NRSI: Computers & Writing Systems
Presentations and working papers in the area of encoding
For those working with minority languages, one of the first needs is the ability to work with the orthography of the language on a computer. The prerequisite for this is an adequate description of the orthography. But how does one go about that description? What is needed to form such a description? This paper provides a detailed outline for such a description with practical suggestions for a variety of script families and addressing particular domain specific issues.
The following presentation was prepared for the Non-Roman Technical Consultation 2001. It presents approaches and issues when describing an existing encoding.
The following presentation was prepared for the Non-Roman Technical Consultation 2001. It presents how an orthography statement can help in understanding a particular writing system and implementing it.
The following paper was presented at the 31st Internationalization & Unicode Conference in October 2007. It gives an overview of the challenges encountered in the process of writing a Unicode proposal for the Tai Viet script.
An Analysis of ISO 639: Preparing the way for Advancements in Language Identification Standards
Authors: Peter Constable, Gary F. Simons
Globalisation has led to an interest in an increasingly diverse variety of languages. Across industry, academic, and government sectors, there is a felt need for language identification standards that go beyond what are currently available. In response to these needs, ISO TC 37/SC 2 has resolved to begin a new work initiative to extend the ISO 639 family of standards.
Toward a Model for Language Identification: Defining an Ontology of Language-Related Categories
Author: Peter Constable
Source 21st International Unicode Conference Dublin, Ireland May 2002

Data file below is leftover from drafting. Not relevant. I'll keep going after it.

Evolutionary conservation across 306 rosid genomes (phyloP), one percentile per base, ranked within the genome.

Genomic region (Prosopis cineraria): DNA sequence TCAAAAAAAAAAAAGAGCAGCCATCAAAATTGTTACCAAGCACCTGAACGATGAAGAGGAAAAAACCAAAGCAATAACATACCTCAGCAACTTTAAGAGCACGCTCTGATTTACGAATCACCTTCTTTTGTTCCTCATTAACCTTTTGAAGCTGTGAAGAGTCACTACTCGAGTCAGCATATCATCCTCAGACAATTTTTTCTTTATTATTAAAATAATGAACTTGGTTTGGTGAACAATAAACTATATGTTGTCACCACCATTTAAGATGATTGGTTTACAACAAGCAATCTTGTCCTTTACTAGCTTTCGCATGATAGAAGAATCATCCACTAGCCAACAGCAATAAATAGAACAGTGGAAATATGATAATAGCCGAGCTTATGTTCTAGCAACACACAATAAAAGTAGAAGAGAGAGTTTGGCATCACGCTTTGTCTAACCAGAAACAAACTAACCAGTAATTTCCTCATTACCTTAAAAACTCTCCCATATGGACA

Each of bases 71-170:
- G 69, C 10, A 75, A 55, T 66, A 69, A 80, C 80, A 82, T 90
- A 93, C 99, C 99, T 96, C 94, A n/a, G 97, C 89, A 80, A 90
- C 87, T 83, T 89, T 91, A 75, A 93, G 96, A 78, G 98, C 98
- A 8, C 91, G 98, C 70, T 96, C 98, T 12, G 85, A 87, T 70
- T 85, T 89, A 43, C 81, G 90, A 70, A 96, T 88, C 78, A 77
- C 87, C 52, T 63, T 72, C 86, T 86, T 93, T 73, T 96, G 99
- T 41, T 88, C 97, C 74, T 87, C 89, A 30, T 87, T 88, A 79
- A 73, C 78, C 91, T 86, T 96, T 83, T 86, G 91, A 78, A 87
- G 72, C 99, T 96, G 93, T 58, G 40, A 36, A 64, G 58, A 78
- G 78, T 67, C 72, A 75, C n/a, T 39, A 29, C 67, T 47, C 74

This paper proposes a set of notions for language-related categories that are relevant for information technologies (IT) and examines the relationships between them. It explores some usage scenarios and considers what ways of formulating identifiers might be appropriate for the various scenarios.
PDF (667 Kb, 45 pages)
Language Identification and IT: Addressing Problems of Linguistic Diversity on a Global Scale
Authors: Peter Constable and Gary Simons
Many processes used within information technology need to be customized to work for specific languages. For this purpose, systems of tags are needed to identify the language in which information is expressed. Various systems exist and are commonly used, but all of them cover only a minor portion of languages used in the world today, and technologies are being applied to an increasingly diverse range of languages that go well beyond those already covered by these systems. Furthermore, there are several other problems that limit these systems in their ability to cope with these expanding needs. This paper examines five specific problem areas in existing tagging systems for language identification and proposes a particular solution that covers all the world's languages while addressing all five problems.
The following is an overview of sorting and collation issues presented at the Non-Roman Technical Consultation in September 2001. It is a PowerPoint presentation with notes, in PDF format.
Unicode on the Front Lines: Endangered Languages and Unicode